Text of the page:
levels of discipline in the Postal Service's progressive
discipline system are the following, ranging from least to
most severe: (1) informal counseling, (2) formal counseling,
(3) Letter of Warning, (4) suspension, and (5) termination.
Neither informal nor formal counseling is recorded in a
PPO's personnel file, although the sergeant that
administered the counseling may keep notes in the
sergeant's file cabinet. Letters of Warning are recorded
in a PPO's personnel file, but they can be expunged if a
PPO receives no further discipline for two years. A
fourteen-day suspension is usually the most severe penalty
short of termination.
sergeant does not need approval from the captain to issue a
Letter of Warning, although the sergeant would inform the
captain. Other than oversight by the same captain, there is
no formal process by which sergeants communicate with
sergeants of other shifts to ensure that discipline is
consistent. To issue a suspension, a sergeant needs the
review and concurrence of the captain. To remove a PPO, the
captain must obtain the concurrence of the Assistant
Inspector in Charge. Sergeants and captains in the Postal
Police play no part in the discipline of postal inspectors.
practice rarely receive any discipline greater than
counseling. Motrucinski has only issued two Letters of
Warning since 2011, when he became a sergeant. Both Letters
of Warning were issued to Anderson. Motrucinski has only
issued one fourteen-day suspension, and that suspension was
issued to Anderson. Nor has anybody else ever been removed
from the Boston PPO during the period of Motrucinski's
employment, which is 1999 to present. Inspector-in-Charge
Niland never removed any other employee from the entire
seven-state region he oversaw.
about five or six PPOs were terminated in the past three
years. Other reasons for termination were misconduct relating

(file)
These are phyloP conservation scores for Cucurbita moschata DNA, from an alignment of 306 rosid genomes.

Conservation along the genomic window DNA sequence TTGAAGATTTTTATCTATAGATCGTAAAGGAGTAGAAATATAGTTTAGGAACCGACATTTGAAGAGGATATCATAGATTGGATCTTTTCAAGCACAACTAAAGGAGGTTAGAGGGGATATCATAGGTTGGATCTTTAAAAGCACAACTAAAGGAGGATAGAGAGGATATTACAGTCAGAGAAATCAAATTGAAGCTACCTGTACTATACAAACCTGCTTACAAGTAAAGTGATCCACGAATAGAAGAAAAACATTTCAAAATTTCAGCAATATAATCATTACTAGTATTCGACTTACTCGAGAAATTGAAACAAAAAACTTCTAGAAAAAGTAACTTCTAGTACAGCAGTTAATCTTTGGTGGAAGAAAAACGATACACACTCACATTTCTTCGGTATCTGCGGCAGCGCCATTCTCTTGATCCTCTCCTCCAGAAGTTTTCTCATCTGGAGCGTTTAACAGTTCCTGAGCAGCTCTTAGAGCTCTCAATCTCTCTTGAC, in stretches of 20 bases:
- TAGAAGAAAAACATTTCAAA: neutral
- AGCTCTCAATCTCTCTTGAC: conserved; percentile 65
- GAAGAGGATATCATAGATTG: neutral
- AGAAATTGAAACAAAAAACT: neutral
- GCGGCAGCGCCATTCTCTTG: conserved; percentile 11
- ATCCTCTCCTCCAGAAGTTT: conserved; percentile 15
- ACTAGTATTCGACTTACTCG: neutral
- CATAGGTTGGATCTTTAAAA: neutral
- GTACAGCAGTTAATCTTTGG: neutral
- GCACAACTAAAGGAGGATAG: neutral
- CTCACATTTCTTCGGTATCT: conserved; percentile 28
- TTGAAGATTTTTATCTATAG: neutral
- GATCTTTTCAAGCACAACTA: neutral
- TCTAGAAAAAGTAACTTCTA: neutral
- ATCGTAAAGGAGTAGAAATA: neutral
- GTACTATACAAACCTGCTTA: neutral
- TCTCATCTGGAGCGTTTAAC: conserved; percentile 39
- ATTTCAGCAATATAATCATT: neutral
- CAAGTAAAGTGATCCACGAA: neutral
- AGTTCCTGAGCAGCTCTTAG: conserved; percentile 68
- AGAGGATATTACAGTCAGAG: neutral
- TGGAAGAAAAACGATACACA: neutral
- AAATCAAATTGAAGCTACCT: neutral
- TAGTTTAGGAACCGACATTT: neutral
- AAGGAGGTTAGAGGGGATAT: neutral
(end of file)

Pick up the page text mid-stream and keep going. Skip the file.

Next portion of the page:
to a lost mail auction, plagiarism and falsifying of reports,
and sleeping on duty. The PPO terminated for sleeping on duty
was terminated pursuant to a last-chance agreement, in which
a series of infractions led to a negotiated agreement between
the PPO and the Postal Service that any further infraction
would lead to termination.
relevant times, the Boston PPO workforce was nondiverse.
Other than Anderson herself, there were no black, Hispanic,
or Asian PPOs at the Boston GMF during Anderson's
thirteen years as a PPO.
is no evidence that any PPO in the Boston GMF other than
Anderson ever filed an Equal Employment Opportunity
Timeline of Anderson's EEO Complaints and
May 2011 EEO Activity and Seven-Day Suspension
1, 2011, Anderson reported to work following a period of time
off for a workplace injury. She had a doctor's note
approving her return to work, but Captain Harrington refused
to allow her to return to work. On May 12, 2011, Anderson
filed a request for EEO pre-complaint counseling, alleging
race discrimination by Captain Harrington.
returned to work sometime thereafter. On May 21, 2011,
Anderson was assigned to check the identification of persons
entering the GMF at the employee entrance. Anderson left in
the middle of her shift after getting a call from the
hospital where her mother was admitted. Anderson did not
receive prior approval but she filled out an emergency leave
request form and left it on the duty sergeant's desk.
23, 2011, an EEO dispute resolution specialist sent an email
to Captain Harrington and then-Sergeant Ford informing them
of Anderson's EEO filing and requesting to schedule a
24, 2011, then-Sergeant Ford approved Anderson's May 21,
2011 leave request by signing her leave request form.
25, 2011, Anderson reported to work to find that her normal
chair was gone and a broken and unstable stool had been left
in its place. When Anderson went to borrow a different chair
from a nearby office, then-Sergeant Ford said: “No.
This chair is not authorized.” Anderson told Captain
Harrington: “I cannot complete my job assignment
without a standard size chair because I have an ankle injury.
I cannot get on the high chair. Even if I get on, I have a
hard time getting off.” Captain Harrington responded:
“If you don't like it, go home.” Anderson
told Captain Harrington that she would leave, that she wanted
to be put back on workers' compensation status, and that
she would return when the broken chair was replaced.
did not report to work on May 26, 2011 because she never
heard from Captain Harrington that the broken chair had been
replaced. When then-Sergeant Ford called to ask why she did
not report to work, Anderson told him that Captain Harrington
had told her to go home. Then-Sergeant Ford told Anderson